Feb 11, 2009
Giant quasi-slip in flows in 500 nm carbon nanotubes
Researchers at the University of Illinois at Chicago are studying laminar pressure-driven flows in carbon nanotubes produced via electrospinning of polymer nanofibers.
They demonstrated that bi-layer flows of liquid and gas can result in an over-limiting regime. Namely, a regime in which a higher flow rate of liquid can be achieved as compared to the case when the same liquid flows through the same tube subjected to the same pressure drop and occupies the whole bore. This means that it is possible to release more liquid than predicted by the Poiseuille law, even though in the bi-layer flow liquid does not occupy the whole cross-section.
This paradoxical result is related to the fact, that the less viscous gas layer can flow much faster than the underlying liquid layer and entrain the latter via a significant shear stress. The present results show that the over-limiting liquid flows through nanotubes, seemingly resembling a deviation from the no-slip condition, in reality are entrained by a rapidly moving gas layer in bi-layer liquid/gas flows. This quasi-slip phenomenon happens in relatively large nanotubes (of the order of 500 nm) where the no-slip condition holds with sufficient accuracy. This phenomenon can be beneficial in micro- and nanofluidics, nanoreactors and drug delivery systems, which are the current goals of this team.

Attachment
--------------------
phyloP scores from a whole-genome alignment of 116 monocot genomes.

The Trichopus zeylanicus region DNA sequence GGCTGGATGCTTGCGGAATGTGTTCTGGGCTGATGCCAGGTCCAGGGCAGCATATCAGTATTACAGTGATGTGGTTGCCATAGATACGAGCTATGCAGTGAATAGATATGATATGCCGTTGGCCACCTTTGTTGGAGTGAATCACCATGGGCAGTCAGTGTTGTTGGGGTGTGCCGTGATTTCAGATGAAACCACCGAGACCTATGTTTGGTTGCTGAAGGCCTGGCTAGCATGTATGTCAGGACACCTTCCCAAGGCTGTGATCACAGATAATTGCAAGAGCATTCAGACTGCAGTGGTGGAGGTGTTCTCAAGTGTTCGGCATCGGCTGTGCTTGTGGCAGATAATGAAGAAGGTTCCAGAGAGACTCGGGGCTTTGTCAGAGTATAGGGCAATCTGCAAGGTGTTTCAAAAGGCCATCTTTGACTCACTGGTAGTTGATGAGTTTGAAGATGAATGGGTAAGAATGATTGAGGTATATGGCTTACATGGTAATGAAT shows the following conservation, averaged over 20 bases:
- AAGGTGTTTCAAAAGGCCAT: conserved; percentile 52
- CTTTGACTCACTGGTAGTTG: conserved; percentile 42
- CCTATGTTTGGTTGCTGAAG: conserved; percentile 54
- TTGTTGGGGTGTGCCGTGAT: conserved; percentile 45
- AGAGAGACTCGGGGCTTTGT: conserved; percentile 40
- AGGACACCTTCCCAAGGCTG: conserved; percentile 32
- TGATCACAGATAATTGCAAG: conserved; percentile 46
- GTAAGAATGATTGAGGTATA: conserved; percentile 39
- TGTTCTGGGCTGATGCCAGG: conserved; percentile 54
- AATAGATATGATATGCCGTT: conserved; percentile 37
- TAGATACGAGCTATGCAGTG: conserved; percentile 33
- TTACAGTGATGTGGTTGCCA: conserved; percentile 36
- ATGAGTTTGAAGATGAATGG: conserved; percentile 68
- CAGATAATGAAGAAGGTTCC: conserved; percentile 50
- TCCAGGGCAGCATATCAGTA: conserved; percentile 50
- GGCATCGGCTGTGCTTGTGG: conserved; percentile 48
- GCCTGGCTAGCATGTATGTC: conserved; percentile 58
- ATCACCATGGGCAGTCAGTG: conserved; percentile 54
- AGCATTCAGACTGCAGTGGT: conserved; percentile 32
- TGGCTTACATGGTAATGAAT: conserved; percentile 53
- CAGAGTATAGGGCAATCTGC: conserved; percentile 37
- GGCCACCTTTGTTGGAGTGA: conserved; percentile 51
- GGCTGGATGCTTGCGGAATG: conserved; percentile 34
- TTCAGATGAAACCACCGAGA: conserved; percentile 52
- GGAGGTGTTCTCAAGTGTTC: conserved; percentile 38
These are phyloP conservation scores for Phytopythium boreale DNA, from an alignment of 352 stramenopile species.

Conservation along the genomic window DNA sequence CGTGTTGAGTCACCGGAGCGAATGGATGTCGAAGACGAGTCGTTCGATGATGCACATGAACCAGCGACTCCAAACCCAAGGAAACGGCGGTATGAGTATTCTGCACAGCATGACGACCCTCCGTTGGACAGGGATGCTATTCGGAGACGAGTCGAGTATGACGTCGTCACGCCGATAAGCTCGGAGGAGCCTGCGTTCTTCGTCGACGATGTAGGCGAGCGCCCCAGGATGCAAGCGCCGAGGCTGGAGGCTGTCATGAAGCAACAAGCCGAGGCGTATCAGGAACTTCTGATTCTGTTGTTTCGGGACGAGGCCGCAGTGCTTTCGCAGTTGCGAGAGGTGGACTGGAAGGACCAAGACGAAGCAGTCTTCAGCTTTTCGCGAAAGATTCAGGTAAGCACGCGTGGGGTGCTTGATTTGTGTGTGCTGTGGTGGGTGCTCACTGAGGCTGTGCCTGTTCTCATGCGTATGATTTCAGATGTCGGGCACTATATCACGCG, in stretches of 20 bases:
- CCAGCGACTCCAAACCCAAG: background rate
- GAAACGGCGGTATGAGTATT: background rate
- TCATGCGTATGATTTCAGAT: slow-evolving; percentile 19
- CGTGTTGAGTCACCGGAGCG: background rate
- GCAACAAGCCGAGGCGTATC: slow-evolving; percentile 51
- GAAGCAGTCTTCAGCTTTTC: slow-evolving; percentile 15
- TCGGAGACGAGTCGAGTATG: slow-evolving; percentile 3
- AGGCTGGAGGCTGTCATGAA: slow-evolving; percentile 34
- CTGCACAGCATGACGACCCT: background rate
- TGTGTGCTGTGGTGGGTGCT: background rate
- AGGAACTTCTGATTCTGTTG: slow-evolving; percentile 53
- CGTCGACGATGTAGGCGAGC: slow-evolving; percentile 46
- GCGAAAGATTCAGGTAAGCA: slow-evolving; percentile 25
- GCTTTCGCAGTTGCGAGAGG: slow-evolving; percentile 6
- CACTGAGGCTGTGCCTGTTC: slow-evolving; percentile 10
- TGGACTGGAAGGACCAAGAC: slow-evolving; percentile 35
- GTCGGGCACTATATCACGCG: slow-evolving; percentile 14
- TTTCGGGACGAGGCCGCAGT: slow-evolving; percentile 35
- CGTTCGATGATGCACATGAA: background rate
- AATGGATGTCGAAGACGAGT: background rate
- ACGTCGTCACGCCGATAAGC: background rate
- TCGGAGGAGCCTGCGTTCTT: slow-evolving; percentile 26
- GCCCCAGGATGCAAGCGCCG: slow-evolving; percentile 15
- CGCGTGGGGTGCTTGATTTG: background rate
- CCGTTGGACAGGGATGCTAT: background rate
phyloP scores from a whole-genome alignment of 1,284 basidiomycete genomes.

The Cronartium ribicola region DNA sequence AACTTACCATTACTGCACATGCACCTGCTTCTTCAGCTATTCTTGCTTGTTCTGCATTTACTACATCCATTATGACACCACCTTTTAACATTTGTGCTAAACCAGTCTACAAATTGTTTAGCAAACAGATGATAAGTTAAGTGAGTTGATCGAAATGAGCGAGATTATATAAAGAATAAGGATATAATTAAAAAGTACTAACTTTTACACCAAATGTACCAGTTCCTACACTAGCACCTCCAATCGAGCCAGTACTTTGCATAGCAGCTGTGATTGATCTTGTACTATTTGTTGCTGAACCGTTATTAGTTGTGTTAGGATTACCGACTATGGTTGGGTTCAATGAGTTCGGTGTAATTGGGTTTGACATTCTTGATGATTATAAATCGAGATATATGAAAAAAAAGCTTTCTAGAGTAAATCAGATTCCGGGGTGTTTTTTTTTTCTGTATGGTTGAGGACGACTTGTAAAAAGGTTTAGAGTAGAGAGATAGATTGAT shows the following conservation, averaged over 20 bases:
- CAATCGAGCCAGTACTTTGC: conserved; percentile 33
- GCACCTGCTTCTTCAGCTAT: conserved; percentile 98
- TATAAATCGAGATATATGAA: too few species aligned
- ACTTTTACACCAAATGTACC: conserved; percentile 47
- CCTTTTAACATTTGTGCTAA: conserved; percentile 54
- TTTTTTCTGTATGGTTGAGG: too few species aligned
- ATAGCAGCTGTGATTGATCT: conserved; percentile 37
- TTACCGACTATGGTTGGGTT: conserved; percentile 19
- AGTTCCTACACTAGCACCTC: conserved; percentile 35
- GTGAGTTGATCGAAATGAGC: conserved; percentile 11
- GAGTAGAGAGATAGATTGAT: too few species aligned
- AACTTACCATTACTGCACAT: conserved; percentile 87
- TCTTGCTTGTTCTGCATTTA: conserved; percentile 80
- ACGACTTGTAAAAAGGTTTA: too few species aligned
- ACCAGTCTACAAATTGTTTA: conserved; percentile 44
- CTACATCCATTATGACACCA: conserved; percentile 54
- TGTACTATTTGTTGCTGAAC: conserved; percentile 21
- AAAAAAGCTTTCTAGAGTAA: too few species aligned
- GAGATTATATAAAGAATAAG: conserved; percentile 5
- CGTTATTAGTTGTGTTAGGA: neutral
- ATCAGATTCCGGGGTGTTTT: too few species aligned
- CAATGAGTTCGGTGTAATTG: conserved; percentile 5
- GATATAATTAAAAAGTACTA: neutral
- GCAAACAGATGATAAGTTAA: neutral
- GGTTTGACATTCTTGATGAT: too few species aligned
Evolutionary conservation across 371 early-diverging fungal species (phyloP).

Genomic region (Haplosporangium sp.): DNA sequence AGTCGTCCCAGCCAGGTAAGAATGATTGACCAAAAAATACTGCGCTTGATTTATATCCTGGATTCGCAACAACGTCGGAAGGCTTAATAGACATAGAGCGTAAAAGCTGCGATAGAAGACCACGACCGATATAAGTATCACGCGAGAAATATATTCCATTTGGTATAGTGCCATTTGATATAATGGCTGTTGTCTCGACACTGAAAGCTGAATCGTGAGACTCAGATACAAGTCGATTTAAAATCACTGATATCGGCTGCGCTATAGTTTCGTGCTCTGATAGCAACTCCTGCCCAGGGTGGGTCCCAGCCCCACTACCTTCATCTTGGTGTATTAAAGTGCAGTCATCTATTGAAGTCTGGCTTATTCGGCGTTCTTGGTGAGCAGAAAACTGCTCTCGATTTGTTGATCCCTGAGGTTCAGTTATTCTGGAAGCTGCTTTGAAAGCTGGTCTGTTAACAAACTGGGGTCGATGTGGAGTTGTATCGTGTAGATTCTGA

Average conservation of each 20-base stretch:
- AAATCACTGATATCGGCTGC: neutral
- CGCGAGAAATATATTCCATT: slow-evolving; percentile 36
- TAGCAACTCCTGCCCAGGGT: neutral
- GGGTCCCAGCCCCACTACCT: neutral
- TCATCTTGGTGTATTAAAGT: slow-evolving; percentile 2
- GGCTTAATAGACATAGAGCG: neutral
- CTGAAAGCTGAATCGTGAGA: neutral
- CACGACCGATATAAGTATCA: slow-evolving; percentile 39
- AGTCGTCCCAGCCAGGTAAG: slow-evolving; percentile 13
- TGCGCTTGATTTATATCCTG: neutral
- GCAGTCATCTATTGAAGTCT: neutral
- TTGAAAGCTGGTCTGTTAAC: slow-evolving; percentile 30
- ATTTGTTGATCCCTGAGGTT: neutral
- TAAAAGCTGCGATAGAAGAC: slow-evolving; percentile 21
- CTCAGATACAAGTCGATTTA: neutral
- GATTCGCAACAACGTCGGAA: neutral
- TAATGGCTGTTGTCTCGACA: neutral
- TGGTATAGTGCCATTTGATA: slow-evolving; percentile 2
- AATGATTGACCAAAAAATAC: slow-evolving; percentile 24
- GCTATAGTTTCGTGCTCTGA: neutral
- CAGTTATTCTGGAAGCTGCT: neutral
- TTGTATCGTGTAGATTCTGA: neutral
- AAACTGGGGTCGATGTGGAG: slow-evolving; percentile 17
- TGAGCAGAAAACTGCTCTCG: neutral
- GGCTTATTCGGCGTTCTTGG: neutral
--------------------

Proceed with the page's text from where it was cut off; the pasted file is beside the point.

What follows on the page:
About the author
Suman Sinha Ray is a PhD student at UIC. Paul Chando is an undergraduate REU visitor from RPI whose visit was supported through Grant NSF-EEC 0755115 from National Science Foundation and Department of Defense. Alexander L. Yarin is a Professor of the Mechanical and Industrial Department and a co-director of Micro/Nanoscale Fluid Transport Laboratory at the University of Illinois at Chicago, USA (email@example.com; http://www.mie.uic.edu/faculty/yarin.htm; http://www.uic.edu/labs/MNFTL). He is also a Fellow at the Center for Smart Interfaces at the Technical University of Darmstadt, Germany. This work was partially supported by National Science Foundation through Grant NIRT CBET-0609062.